Migliavacca E, Tay SKH, Patel HP, et al. Mitochondrial oxidative capacity and NAD+ biosynthesis are reduced in human sarcopenia across ethnicities. Nat Commun. 2019;10(1):5808. Published 2019 Dec 20. doi:10.1038/s41467-019-13694-1
The causes of impaired skeletal muscle mass and strength during aging are well-studied in healthy populations. Less is known on pathological age-related muscle wasting and weakness termed sarcopenia, which directly impacts physical autonomy and survival. Here, we compare genome-wide transcriptional changes of sarcopenia versus age-matched controls in muscle biopsies from 119 older men from Singapore, Hertfordshire UK and Jamaica. Individuals with sarcopenia reproducibly demonstrate a prominent transcriptional signature of mitochondrial bioenergetic dysfunction in skeletal muscle, with low PGC-1α/ERRα signalling, and downregulation of oxidative phosphorylation and mitochondrial proteostasis genes. These changes translate functionally into fewer mitochondria, reduced mitochondrial respiratory complex expression and activity, and low NAD+ levels through perturbed NAD+ biosynthesis and salvage in sarcopenic muscle. We provide an integrated molecular profile of human sarcopenia across ethnicities, demonstrating a fundamental role of altered mitochondrial metabolism in the pathological loss of skeletal muscle mass and function in older people.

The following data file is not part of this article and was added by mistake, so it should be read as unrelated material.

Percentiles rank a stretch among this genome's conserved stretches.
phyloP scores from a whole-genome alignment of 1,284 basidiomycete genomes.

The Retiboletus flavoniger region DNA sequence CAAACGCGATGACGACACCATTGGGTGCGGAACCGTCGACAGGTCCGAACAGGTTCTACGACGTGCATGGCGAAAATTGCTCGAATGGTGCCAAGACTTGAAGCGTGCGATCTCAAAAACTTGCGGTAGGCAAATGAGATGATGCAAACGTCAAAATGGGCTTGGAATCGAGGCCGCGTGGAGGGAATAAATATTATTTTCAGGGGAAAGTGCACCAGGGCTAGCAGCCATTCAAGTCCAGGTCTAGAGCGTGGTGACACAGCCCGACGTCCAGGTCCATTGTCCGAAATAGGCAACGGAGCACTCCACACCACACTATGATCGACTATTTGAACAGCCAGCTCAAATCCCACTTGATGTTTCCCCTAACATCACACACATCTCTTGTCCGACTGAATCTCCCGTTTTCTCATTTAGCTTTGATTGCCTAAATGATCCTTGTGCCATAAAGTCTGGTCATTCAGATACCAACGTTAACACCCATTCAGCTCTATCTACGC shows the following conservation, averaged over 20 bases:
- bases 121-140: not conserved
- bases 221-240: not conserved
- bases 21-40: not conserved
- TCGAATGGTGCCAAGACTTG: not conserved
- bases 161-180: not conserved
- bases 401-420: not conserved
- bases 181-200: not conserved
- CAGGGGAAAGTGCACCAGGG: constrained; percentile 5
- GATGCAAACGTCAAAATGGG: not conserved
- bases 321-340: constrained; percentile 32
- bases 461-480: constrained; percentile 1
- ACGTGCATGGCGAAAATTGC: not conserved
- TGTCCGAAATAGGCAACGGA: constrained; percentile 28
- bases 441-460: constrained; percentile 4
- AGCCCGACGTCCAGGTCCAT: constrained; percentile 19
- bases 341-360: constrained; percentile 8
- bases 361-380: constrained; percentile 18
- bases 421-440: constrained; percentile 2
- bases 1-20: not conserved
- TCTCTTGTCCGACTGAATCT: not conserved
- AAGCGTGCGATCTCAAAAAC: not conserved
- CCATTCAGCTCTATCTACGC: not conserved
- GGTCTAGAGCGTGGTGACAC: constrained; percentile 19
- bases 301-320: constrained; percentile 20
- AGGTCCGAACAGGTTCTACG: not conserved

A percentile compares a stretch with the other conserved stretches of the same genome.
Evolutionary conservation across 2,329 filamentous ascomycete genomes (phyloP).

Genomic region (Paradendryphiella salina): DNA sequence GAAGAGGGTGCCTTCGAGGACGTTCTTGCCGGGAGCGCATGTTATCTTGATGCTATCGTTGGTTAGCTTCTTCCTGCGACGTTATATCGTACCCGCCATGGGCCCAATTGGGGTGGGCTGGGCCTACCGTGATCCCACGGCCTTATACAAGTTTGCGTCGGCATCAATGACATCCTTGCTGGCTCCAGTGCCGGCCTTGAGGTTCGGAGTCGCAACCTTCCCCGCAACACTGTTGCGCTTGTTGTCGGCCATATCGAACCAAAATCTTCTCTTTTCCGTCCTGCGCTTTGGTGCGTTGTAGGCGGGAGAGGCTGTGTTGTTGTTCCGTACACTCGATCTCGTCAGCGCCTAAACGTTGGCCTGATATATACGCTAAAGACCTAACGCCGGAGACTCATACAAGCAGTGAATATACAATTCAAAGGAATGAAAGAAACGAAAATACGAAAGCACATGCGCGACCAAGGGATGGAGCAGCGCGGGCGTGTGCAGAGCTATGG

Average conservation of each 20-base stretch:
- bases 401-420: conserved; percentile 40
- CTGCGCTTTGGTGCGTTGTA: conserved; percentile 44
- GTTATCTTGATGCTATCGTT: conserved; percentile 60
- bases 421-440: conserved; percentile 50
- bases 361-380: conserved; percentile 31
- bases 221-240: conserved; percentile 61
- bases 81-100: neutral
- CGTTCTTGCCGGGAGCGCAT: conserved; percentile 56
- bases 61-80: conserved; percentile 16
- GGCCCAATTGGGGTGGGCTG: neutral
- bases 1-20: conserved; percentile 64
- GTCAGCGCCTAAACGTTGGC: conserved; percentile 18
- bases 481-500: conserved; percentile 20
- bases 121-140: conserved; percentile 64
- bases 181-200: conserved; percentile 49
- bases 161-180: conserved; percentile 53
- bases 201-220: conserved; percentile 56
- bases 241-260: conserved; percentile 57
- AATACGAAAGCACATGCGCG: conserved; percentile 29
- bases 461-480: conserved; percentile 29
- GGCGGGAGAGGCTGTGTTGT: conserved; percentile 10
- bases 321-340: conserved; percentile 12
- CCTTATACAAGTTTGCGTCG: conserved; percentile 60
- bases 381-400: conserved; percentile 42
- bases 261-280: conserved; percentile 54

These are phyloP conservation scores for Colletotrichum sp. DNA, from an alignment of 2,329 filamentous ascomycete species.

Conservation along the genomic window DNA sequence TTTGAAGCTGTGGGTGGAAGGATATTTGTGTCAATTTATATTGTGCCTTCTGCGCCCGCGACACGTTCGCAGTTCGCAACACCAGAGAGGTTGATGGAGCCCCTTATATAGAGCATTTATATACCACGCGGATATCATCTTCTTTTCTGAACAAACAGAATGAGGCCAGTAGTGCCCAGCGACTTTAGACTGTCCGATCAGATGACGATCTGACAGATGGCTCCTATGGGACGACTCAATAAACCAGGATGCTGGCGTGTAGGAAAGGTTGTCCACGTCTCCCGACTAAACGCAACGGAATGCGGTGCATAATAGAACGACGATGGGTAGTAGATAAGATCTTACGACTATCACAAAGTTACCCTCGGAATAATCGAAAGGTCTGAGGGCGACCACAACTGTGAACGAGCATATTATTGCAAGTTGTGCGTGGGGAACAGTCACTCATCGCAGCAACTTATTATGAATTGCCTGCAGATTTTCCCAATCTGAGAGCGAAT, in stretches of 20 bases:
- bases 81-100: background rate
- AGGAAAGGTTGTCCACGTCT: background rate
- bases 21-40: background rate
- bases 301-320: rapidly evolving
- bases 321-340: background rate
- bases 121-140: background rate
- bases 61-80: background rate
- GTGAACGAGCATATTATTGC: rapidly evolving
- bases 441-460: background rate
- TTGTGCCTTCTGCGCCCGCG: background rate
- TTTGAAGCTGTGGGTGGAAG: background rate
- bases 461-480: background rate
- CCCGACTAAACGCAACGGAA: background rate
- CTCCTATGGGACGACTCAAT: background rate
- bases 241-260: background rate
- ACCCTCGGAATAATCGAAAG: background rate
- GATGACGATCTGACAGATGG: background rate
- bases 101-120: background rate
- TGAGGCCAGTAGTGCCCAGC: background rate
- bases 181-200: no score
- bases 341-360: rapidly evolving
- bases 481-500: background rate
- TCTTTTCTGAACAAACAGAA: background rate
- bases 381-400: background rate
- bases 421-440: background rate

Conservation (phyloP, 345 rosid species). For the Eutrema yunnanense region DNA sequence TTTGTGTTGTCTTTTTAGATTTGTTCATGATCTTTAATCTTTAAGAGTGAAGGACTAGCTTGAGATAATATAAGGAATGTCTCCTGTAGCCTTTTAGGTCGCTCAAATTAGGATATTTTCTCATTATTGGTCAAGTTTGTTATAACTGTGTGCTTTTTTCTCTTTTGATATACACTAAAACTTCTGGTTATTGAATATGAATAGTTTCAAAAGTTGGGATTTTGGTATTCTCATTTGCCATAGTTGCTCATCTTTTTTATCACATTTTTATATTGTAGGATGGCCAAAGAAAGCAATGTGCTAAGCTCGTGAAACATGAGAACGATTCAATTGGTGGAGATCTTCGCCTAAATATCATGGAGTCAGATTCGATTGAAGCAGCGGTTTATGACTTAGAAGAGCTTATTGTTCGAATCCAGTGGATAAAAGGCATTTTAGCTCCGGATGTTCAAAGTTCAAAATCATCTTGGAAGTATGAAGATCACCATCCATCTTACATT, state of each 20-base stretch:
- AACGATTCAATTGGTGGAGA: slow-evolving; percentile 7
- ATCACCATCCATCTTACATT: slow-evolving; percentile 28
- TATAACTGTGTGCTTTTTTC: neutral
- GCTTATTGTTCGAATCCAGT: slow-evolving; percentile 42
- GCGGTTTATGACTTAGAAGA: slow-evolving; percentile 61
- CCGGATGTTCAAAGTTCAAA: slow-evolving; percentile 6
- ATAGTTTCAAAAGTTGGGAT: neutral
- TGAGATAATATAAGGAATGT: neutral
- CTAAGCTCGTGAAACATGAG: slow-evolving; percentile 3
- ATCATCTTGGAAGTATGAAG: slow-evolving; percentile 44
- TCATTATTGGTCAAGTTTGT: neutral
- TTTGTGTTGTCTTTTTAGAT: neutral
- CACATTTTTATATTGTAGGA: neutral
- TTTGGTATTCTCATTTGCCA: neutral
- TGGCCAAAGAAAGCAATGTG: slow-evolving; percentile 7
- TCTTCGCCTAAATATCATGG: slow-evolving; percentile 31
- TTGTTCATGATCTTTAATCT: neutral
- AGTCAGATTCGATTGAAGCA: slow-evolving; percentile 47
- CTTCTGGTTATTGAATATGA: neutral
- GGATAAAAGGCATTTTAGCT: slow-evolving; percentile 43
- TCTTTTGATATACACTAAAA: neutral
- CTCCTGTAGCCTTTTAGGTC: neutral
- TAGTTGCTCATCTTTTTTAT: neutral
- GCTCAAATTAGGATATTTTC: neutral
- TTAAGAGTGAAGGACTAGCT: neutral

This work was supported by grants from the Medical Research Council (MC_U47585827, MC_ST_U2055), Arthritis Research UK, National Osteoporosis Society, International Osteoporosis Foundation, Cohen Trust, NIHR Southampton Biomedical Research Centre, University of Southampton and University Hospital Southampton NHS Foundation Trust, and NIHR Musculoskeletal Biomedical Research Unit, University of Oxford. K.M.G. is supported by the UK Medical Research Council (MC_UU_20/4), the US National Institute On Aging of the National Institutes of Health (award number U24AG047867), the UK Economic and Social
Research Council and the Biotechnology and Biological Sciences Research Council (award number ES/M0099X/), the National Institute for Health Research (as an NIHR Senior Investigator (NF-SI-055–0042) and through the NIHR Southampton Biomedical Research Centre) and the European Union’s Erasmus + Capacity-Building ENeA SEA Project and Seventh Framework Program (FP7/2007-203) project EarlyNutrition (grant agreement number 289346). Data analysis done in Singapore was supported by the Strategic Positioning Fund (SPF) available to NK through Agency for Science, Technology and Research (A*STAR), Singapore. H.P.P. is supported by the National Institute for Health Research through the NIHR Southampton Biomedical Research Centre.